Raleigh, N.C. — North Carolina Republican Party officials are gearing up for the Republican National Convention in Cleveland next week, and Chairman Robin Hayes said the selection of Indiana Gov. Mike Pence as Donald Trump's running mate will provide momentum for the party.
Hayes served in Congress with Pence from 2001 to 2008, and he called his former colleague "a very solid conservative."
"Mike Pence, by nature, is a bit quieter," Hayes said. "He's as solid as a rock. His faith and his family are critically important to him. That, to me, produced stability. It produces an anchor that is a good balance to, sometimes maybe, a little bit too much excitement."
The "excitement" Trump brings has alienated some Republicans, but Hayes said most in the party are behind their presumptive presidential nominee.
"Republicans are encouraged to take a stand, to stand up for what they believe in. They were heard very strongly. Now, we move on," he said. "There are some high-profile folks who’ve said, under no circumstances, will they get on board. That’s unfortunate. I think they’ve made mistakes there. By the same token, the large majority, the electoral majority to elect Donald Trump, is very much unified and going forward."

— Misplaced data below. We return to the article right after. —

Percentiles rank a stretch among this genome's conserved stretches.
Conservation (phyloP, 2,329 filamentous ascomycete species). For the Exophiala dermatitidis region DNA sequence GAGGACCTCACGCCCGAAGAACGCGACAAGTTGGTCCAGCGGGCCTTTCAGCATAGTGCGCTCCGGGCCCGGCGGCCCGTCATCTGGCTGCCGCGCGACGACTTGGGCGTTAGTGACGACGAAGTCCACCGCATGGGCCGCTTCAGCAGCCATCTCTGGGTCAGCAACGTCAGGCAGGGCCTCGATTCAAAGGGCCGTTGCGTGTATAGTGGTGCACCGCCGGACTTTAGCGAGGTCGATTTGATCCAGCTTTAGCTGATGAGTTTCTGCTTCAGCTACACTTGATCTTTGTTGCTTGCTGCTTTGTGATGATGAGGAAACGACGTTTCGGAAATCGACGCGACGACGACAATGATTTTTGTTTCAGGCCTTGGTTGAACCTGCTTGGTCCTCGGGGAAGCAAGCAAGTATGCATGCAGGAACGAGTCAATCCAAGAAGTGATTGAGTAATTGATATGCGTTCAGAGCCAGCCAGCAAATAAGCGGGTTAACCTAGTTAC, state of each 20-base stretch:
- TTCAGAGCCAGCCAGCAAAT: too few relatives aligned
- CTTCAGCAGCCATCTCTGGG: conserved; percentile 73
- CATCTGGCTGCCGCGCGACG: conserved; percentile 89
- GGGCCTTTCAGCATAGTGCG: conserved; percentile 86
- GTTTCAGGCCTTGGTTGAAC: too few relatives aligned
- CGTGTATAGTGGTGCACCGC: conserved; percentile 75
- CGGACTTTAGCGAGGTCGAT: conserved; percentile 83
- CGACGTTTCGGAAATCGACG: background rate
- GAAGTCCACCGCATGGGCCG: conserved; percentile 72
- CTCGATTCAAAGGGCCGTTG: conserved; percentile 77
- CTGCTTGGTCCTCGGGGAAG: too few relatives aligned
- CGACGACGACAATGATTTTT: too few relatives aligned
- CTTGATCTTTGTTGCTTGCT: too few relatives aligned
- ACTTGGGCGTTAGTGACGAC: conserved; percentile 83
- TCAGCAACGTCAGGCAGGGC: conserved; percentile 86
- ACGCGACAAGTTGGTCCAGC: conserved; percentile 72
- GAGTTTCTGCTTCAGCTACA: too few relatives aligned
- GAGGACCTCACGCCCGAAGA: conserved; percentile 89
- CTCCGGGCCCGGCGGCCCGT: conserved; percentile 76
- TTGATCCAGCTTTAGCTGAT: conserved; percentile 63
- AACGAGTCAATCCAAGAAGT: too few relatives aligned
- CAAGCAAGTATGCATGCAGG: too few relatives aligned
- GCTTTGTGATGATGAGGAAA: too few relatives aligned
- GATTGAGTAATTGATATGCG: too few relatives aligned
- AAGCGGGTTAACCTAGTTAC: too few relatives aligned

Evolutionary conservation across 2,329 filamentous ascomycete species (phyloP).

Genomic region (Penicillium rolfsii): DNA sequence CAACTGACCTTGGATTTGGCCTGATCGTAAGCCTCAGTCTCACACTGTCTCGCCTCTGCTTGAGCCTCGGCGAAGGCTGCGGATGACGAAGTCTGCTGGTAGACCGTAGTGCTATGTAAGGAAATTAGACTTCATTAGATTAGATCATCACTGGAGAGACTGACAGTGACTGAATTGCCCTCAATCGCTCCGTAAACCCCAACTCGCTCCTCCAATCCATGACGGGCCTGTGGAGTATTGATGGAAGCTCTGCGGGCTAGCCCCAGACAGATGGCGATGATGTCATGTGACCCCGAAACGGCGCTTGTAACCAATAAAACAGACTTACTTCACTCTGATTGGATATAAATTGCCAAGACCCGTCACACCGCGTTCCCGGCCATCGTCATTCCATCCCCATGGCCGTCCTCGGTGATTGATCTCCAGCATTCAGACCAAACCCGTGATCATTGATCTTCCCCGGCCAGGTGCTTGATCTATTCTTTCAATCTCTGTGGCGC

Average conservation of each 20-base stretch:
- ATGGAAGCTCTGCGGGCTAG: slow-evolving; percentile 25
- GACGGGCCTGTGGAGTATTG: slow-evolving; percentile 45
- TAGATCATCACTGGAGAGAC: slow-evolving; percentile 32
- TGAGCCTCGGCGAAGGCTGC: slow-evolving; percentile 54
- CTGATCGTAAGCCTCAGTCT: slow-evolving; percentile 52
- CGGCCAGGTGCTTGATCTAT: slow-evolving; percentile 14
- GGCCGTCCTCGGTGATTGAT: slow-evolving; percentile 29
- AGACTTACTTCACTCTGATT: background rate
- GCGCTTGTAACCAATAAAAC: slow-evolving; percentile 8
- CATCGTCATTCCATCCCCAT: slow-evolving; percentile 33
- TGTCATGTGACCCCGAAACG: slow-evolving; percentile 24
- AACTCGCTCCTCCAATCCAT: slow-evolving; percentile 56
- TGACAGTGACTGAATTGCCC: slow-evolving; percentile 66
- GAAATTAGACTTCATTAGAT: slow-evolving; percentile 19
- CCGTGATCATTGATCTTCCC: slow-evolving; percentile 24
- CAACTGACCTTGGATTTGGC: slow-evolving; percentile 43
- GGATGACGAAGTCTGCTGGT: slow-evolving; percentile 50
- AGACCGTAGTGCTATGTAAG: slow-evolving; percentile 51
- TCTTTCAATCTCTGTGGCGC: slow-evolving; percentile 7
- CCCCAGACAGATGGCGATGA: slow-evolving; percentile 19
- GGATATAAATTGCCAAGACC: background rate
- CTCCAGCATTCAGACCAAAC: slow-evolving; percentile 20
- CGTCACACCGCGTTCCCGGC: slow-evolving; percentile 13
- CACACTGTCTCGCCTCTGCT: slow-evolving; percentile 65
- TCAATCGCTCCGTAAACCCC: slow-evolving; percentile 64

Hayes will lead a 300-person North Carolina delegation to the convention, including 72 delegates and 69 alternates. The state awards delegates proportionally based on candidates' results from the March primary, and he said the delegates will vote accordingly.
"The outcome has been determined. We’ll take that momentum, blend these voices together," he said.
Law enforcement, including the Secret Service, the FBI and the U.S. Department of Homeland Security, has done a good job to prepare security for the convention, Hayes said, but he's still concerned about potential violence during protests. He has urged delegation members to be extra careful during the week.
"Preparations have been extremely thorough with ... everything reasonable to prevent (violence), but at the same time, not stifle the right of people who have legitimate and honest protests," he said. "There will be a time and a place and a way for them to voice their concerns."